Tag Archives: Helen Thomas

Web 2.0 Managed News?

Two things. First, I am reading a book.  For those political media junkies, it’s “The Boys on the Bus,” by Rolling Stone journalist, Timothy Crouse. Crouse, at the time, who was barely old enough to drink, got the assignment of a lifetime to cover the 1972 Nixon | McGovern campaign.

As I look at the shape of our news media – the ecosystem if you will – I always consider lessons of the past to find a new way forward. And what Crouse writes in Boys, gives us a glance into the relationship between journalists, the news agenda, and the White House.

Second, Helen Thomas makes several cameos in the book as the UPI correspondent along for the ride. My favorite line so far is when she lost her restraint and said to Ron Ziegler, Nixon’s Press Secretary: “Lies. We get nothing but lies. And someday those lies are going to catch up with this Administration.”

Ziegler responds back with a jab. She gives him a “hard look.”

“I’ll say one thing for you, Ron. You’re never lied to us directly. But I don’t know how you stomach your job.”

So why do I bring this up? Well, like I said, the keys to the future are in treasures of the past. And two of those treasures – Boys on the Bus, and Helen Thomas, are telling us where to go from here.

Deviating from the Script to Understand Motives

On January 9, Salon.com writer, Glenn Greenwald, wrote a post about last week’s White House Briefing, where Robert Gibbs, Janet Napolitano and John Brennan addressed the White House Press Corps, about the Flight 253 bombing attempt. In his post, Greenwald focused on the question from Helen Thomas, who once again, parted from the restraint her colleagues share… and said point blank to John Brennan, “What is the motivation of the terrorists – where does it come from?”

In other words, how do American policies fuel terrorism?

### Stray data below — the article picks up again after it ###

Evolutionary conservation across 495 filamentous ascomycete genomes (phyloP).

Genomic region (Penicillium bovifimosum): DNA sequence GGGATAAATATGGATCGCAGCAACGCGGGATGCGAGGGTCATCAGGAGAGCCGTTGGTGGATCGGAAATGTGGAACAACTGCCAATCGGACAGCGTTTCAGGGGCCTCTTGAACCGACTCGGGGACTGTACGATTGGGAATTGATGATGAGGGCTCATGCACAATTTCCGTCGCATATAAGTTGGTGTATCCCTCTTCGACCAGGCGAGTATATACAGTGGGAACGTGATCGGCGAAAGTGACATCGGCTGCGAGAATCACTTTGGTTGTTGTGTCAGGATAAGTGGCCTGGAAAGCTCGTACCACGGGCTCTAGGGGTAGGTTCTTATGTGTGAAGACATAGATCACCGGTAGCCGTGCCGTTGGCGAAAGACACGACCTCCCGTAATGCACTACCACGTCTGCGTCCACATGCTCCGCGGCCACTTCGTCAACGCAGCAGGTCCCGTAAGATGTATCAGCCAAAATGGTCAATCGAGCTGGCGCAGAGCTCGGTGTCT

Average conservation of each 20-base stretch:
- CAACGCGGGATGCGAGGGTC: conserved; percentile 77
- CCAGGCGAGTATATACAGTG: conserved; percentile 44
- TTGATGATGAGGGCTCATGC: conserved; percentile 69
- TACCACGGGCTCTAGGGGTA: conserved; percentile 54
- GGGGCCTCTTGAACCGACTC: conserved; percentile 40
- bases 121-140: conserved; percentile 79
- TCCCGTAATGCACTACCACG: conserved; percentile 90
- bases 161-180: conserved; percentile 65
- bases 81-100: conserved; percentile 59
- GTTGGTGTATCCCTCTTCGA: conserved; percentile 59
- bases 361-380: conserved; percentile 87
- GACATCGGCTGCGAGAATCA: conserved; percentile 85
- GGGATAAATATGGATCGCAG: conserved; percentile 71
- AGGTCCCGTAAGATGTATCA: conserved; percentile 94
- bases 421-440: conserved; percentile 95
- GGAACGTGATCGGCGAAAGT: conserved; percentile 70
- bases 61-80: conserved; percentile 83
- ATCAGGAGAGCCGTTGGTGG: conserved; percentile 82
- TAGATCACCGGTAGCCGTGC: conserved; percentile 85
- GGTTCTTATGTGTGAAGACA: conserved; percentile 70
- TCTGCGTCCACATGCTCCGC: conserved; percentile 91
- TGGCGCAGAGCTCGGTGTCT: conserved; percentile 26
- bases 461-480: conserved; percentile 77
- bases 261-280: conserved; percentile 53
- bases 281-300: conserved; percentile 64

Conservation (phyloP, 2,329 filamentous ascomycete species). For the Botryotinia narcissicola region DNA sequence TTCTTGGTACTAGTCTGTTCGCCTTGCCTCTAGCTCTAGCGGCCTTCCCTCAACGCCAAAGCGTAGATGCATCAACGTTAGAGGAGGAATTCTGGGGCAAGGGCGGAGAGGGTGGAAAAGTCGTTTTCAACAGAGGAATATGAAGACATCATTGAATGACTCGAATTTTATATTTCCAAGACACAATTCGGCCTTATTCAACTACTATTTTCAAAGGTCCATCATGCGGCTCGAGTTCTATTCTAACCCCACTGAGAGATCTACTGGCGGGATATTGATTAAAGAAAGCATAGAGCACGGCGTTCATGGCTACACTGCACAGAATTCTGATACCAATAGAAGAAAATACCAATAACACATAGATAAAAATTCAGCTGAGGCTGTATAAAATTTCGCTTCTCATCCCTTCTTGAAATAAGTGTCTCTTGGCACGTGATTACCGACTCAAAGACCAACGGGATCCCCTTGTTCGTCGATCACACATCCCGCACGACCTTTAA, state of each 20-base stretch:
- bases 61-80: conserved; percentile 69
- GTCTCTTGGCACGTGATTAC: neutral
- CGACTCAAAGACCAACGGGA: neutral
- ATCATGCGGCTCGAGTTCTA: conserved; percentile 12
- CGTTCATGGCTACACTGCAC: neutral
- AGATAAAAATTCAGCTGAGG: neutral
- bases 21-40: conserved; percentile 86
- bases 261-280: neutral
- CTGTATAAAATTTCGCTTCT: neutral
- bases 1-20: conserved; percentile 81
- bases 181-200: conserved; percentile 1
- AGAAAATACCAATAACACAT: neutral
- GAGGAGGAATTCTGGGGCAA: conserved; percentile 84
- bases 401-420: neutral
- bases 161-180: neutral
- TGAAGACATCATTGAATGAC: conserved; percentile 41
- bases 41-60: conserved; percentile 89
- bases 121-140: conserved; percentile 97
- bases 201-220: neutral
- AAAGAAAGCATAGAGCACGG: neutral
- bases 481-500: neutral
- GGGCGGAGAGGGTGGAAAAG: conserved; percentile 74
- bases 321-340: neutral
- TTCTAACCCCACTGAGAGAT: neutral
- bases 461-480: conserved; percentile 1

Right away I went back to my video archives and pulled out an interview I did with Helen Thomas in July 2009. I had wanted to do something with it earlier – but the timing wasn’t right – and as you will see, the quality – of the video, unfortunately blew. (My fault for needing to use my back up Flip Cam). But regardless, I think this is an important interview – one that will help folks like Glenn Greenwald consider what it means when a Press Corps is intimidated, what questions don’t get asked, what questions get shut down- and what we can all do to get the process back up to the standard.


The End…of an Erica?

Sarah Burris, a very active youth blogger based in Kansas, took my post ‘The Truth, I Need It,” to a new level last night. I received a Tweet that read, “Sarah Burris has responded to your post with…“The End of an Erica.” At first, my stomach dropped. The title seemed dire. Then, upon reading it, I realized this.  I, we, are not alone.

And with that, the support for “The Truth” started to pour in. From @EvanSummers, a young political activist wrote:  “That seriously is one of the most direct and scathing insight on the state of the industry that I’ve read in a long time. Well done.”

From a web producer and social media guru working inside mainstream media, I got a simple, “F*ck Yeah.”

From a DePaul University (and a Suma Cum Laude in the Journalism school), Molly Horan, I saw that she linked to me and urged her Facebook followers:  “YOU NEED TO READ IT.”

But perhaps the best conversation came late last night, from a talented freelancer in Washington, who G chatted me to say she valued the piece. We agreed the conversation was one we “need to have” but that, with the recent loss of Walter Cronkite, we are both reminded that for them, there was at least a path. For us, we are searching for a way forward without much support from those before us.

It reminded me of this. Something Helen told me right before I went to the RNC last August. “This is the most difficult time I have ever seen for a young person to enter the business.”

All I could do was let silence fill the room, and then I asked, “How can that be? Even compared to what you went through?”

“Yes. Even more.”